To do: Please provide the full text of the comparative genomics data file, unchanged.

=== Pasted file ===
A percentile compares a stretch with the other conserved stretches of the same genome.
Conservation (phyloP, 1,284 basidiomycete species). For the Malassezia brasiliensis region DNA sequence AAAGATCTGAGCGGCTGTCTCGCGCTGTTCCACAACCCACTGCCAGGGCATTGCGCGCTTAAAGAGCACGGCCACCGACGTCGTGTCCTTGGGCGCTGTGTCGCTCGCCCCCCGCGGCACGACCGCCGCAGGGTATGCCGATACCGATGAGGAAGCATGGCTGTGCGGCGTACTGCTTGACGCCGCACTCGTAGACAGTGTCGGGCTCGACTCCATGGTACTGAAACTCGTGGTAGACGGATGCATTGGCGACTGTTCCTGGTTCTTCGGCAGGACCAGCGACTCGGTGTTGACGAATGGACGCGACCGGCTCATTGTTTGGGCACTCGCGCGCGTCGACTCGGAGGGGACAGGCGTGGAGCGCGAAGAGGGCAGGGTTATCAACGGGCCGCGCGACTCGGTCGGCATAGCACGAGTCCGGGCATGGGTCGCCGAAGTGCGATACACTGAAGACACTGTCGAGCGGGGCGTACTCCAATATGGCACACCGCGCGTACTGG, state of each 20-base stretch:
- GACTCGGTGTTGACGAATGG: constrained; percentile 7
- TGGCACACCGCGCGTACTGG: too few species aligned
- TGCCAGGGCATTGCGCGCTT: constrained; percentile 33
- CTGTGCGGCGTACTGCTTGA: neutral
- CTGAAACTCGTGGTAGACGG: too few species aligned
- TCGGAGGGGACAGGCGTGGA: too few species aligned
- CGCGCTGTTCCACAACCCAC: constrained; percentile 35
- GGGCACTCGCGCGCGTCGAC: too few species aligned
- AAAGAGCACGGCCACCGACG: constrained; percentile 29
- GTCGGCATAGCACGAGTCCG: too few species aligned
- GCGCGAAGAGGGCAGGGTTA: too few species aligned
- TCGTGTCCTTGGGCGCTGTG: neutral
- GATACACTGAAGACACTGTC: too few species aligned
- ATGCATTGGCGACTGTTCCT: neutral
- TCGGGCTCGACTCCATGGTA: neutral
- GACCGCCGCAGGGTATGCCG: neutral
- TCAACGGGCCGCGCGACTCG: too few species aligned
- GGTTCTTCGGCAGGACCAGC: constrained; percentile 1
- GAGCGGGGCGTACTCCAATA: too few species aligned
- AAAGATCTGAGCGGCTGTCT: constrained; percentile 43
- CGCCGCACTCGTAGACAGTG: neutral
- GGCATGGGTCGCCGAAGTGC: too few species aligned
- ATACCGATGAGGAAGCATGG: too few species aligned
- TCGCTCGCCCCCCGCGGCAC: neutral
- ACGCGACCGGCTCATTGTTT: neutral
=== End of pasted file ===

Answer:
A percentile compares a stretch with the other conserved stretches of the same genome.
Conservation (phyloP, 1,284 basidiomycete species). For the Malassezia brasiliensis region DNA sequence AAAGATCTGAGCGGCTGTCTCGCGCTGTTCCACAACCCACTGCCAGGGCATTGCGCGCTTAAAGAGCACGGCCACCGACGTCGTGTCCTTGGGCGCTGTGTCGCTCGCCCCCCGCGGCACGACCGCCGCAGGGTATGCCGATACCGATGAGGAAGCATGGCTGTGCGGCGTACTGCTTGACGCCGCACTCGTAGACAGTGTCGGGCTCGACTCCATGGTACTGAAACTCGTGGTAGACGGATGCATTGGCGACTGTTCCTGGTTCTTCGGCAGGACCAGCGACTCGGTGTTGACGAATGGACGCGACCGGCTCATTGTTTGGGCACTCGCGCGCGTCGACTCGGAGGGGACAGGCGTGGAGCGCGAAGAGGGCAGGGTTATCAACGGGCCGCGCGACTCGGTCGGCATAGCACGAGTCCGGGCATGGGTCGCCGAAGTGCGATACACTGAAGACACTGTCGAGCGGGGCGTACTCCAATATGGCACACCGCGCGTACTGG, state of each 20-base stretch:
- GACTCGGTGTTGACGAATGG: constrained; percentile 7
- TGGCACACCGCGCGTACTGG: too few species aligned
- TGCCAGGGCATTGCGCGCTT: constrained; percentile 33
- CTGTGCGGCGTACTGCTTGA: neutral
- CTGAAACTCGTGGTAGACGG: too few species aligned
- TCGGAGGGGACAGGCGTGGA: too few species aligned
- CGCGCTGTTCCACAACCCAC: constrained; percentile 35
- GGGCACTCGCGCGCGTCGAC: too few species aligned
- AAAGAGCACGGCCACCGACG: constrained; percentile 29
- GTCGGCATAGCACGAGTCCG: too few species aligned
- GCGCGAAGAGGGCAGGGTTA: too few species aligned
- TCGTGTCCTTGGGCGCTGTG: neutral
- GATACACTGAAGACACTGTC: too few species aligned
- ATGCATTGGCGACTGTTCCT: neutral
- TCGGGCTCGACTCCATGGTA: neutral
- GACCGCCGCAGGGTATGCCG: neutral
- TCAACGGGCCGCGCGACTCG: too few species aligned
- GGTTCTTCGGCAGGACCAGC: constrained; percentile 1
- GAGCGGGGCGTACTCCAATA: too few species aligned
- AAAGATCTGAGCGGCTGTCT: constrained; percentile 43
- CGCCGCACTCGTAGACAGTG: neutral
- GGCATGGGTCGCCGAAGTGC: too few species aligned
- ATACCGATGAGGAAGCATGG: too few species aligned
- TCGCTCGCCCCCCGCGGCAC: neutral
- ACGCGACCGGCTCATTGTTT: neutral